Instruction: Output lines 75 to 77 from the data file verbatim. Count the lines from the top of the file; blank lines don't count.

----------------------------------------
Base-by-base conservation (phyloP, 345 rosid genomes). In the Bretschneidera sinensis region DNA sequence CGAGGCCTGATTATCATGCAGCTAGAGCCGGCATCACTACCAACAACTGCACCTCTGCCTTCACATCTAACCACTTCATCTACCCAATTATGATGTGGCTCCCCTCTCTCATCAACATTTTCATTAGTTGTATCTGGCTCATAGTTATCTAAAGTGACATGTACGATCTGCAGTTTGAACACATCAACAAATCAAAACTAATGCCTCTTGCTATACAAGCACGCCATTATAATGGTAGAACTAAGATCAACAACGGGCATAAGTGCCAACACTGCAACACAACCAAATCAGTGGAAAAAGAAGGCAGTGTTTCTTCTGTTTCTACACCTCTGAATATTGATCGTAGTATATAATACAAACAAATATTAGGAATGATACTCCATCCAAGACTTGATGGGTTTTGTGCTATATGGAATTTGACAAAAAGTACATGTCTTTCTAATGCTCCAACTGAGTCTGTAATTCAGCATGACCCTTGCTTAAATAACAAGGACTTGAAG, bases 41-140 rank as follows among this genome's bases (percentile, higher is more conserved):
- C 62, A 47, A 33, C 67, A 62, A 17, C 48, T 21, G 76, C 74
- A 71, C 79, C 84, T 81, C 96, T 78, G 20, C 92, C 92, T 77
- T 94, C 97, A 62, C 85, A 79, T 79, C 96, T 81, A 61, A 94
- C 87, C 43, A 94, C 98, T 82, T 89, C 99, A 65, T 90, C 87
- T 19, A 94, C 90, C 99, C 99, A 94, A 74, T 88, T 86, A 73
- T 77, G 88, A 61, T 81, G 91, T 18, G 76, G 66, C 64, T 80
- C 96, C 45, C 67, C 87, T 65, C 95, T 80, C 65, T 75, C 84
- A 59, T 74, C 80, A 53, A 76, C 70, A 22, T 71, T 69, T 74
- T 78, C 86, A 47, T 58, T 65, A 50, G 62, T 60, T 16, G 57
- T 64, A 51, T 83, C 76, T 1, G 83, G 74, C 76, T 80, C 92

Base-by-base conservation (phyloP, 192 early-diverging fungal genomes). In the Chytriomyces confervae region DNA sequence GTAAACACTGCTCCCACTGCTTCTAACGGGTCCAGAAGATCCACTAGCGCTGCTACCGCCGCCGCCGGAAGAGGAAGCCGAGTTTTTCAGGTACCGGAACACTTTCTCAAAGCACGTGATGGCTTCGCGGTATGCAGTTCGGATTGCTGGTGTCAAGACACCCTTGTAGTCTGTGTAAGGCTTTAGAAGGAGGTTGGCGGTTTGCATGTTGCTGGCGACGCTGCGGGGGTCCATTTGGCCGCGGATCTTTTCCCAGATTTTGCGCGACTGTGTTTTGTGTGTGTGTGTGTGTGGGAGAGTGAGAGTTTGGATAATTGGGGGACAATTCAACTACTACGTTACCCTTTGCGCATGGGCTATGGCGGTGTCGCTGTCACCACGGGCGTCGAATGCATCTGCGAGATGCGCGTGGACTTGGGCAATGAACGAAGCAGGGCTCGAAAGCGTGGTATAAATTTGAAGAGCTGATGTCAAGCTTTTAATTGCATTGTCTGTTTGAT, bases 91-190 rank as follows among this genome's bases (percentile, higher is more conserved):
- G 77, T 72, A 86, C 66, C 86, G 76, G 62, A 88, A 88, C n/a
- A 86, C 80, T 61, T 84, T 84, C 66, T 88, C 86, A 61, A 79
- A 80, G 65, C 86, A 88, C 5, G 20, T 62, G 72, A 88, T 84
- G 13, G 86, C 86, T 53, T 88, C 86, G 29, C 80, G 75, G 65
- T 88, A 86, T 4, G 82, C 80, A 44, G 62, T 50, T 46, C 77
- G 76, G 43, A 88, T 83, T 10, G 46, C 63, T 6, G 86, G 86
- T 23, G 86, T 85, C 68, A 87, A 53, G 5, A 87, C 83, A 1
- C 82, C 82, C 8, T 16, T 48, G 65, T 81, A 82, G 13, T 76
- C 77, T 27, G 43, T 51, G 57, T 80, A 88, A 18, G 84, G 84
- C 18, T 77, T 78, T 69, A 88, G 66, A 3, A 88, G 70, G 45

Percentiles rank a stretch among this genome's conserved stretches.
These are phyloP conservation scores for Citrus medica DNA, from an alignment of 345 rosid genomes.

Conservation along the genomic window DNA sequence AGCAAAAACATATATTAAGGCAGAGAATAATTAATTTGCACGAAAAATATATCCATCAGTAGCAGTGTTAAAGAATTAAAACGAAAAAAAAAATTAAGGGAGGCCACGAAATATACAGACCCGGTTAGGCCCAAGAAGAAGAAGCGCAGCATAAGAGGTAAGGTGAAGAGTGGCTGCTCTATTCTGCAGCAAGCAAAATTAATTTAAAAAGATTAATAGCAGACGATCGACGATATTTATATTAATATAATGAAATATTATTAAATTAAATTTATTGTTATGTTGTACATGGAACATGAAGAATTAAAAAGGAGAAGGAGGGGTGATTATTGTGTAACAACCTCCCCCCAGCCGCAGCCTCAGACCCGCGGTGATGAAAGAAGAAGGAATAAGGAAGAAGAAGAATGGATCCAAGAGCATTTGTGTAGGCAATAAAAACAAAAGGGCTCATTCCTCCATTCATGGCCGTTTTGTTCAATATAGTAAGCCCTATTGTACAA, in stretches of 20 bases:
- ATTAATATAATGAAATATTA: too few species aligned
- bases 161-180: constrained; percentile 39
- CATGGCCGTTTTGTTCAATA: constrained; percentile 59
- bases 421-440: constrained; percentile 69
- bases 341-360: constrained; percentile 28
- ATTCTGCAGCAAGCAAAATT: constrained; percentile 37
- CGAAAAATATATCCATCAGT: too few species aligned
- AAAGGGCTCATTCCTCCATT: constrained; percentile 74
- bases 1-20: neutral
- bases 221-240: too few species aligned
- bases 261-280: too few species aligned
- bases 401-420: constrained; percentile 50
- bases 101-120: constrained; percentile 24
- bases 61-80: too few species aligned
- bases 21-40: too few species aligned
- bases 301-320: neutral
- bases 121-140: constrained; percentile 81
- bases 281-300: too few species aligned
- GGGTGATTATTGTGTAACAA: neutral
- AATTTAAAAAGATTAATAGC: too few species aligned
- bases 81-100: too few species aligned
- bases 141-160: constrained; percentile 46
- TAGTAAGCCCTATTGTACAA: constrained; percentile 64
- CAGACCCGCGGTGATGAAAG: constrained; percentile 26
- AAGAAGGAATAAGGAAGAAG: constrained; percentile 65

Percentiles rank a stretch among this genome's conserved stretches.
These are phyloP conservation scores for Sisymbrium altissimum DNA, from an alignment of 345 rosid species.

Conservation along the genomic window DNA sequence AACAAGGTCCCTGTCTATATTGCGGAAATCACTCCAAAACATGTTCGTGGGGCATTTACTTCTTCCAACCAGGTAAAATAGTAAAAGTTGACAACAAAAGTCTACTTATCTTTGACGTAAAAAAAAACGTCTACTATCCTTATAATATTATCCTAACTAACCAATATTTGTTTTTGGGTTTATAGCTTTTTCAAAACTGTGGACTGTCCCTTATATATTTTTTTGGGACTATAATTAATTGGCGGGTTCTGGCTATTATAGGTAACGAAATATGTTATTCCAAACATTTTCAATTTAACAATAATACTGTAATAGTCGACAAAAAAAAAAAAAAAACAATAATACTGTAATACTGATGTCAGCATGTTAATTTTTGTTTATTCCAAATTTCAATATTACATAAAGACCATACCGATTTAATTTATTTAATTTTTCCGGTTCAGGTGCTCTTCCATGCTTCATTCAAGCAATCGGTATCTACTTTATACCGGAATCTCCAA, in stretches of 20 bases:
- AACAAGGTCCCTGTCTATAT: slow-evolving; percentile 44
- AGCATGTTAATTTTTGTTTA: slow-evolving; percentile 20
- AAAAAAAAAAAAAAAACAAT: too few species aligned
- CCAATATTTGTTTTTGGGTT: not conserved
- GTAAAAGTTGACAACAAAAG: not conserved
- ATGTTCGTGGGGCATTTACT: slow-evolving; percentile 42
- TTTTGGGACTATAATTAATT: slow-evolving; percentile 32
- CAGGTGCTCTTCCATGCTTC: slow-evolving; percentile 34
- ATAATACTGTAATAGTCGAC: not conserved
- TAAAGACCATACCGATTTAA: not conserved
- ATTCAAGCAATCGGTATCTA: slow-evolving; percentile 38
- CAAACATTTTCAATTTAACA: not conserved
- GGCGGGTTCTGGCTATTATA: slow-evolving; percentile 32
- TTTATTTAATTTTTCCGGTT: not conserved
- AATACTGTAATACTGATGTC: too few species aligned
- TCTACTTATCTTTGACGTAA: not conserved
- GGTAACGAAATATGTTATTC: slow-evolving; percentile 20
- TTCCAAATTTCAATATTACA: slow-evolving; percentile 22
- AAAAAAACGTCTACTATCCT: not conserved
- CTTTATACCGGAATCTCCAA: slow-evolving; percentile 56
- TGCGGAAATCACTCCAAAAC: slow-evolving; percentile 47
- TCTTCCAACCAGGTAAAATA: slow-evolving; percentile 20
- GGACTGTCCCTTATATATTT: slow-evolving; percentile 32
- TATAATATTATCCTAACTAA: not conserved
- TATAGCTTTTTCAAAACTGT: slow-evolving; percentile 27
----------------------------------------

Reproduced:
- TCTTCCAACCAGGTAAAATA: slow-evolving; percentile 20
- GGACTGTCCCTTATATATTT: slow-evolving; percentile 32
- TATAATATTATCCTAACTAA: not conserved